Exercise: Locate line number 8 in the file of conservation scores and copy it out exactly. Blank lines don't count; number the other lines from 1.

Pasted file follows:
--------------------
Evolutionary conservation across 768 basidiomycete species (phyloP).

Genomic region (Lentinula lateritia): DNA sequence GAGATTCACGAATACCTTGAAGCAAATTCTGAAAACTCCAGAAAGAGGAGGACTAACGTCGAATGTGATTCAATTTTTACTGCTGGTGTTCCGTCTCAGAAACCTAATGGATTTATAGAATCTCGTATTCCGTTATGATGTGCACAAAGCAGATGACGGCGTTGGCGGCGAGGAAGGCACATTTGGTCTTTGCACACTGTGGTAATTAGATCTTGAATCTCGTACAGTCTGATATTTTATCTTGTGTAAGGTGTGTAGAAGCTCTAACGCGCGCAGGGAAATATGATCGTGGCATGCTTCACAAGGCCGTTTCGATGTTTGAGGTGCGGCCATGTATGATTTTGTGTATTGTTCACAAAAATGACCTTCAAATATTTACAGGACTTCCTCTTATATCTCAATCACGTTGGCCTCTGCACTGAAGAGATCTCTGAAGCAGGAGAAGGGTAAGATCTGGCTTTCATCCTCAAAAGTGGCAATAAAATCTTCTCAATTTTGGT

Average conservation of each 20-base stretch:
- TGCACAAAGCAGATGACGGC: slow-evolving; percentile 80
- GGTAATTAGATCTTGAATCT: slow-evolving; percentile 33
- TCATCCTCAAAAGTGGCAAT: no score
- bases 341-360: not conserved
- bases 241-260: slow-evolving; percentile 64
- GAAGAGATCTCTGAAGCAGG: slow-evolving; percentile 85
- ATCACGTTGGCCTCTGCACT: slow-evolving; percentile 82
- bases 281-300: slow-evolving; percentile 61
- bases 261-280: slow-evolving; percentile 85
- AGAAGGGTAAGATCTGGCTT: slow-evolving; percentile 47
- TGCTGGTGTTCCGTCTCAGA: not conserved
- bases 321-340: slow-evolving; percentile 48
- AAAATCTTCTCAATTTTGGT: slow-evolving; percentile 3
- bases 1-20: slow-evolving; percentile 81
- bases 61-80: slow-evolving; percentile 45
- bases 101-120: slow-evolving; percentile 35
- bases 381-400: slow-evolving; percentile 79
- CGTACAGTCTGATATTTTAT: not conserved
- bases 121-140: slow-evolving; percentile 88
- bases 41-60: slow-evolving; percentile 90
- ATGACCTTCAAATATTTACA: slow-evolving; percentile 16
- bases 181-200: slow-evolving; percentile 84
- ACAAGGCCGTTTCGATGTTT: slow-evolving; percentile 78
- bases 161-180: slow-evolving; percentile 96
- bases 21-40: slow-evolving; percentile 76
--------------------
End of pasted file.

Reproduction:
- bases 241-260: slow-evolving; percentile 64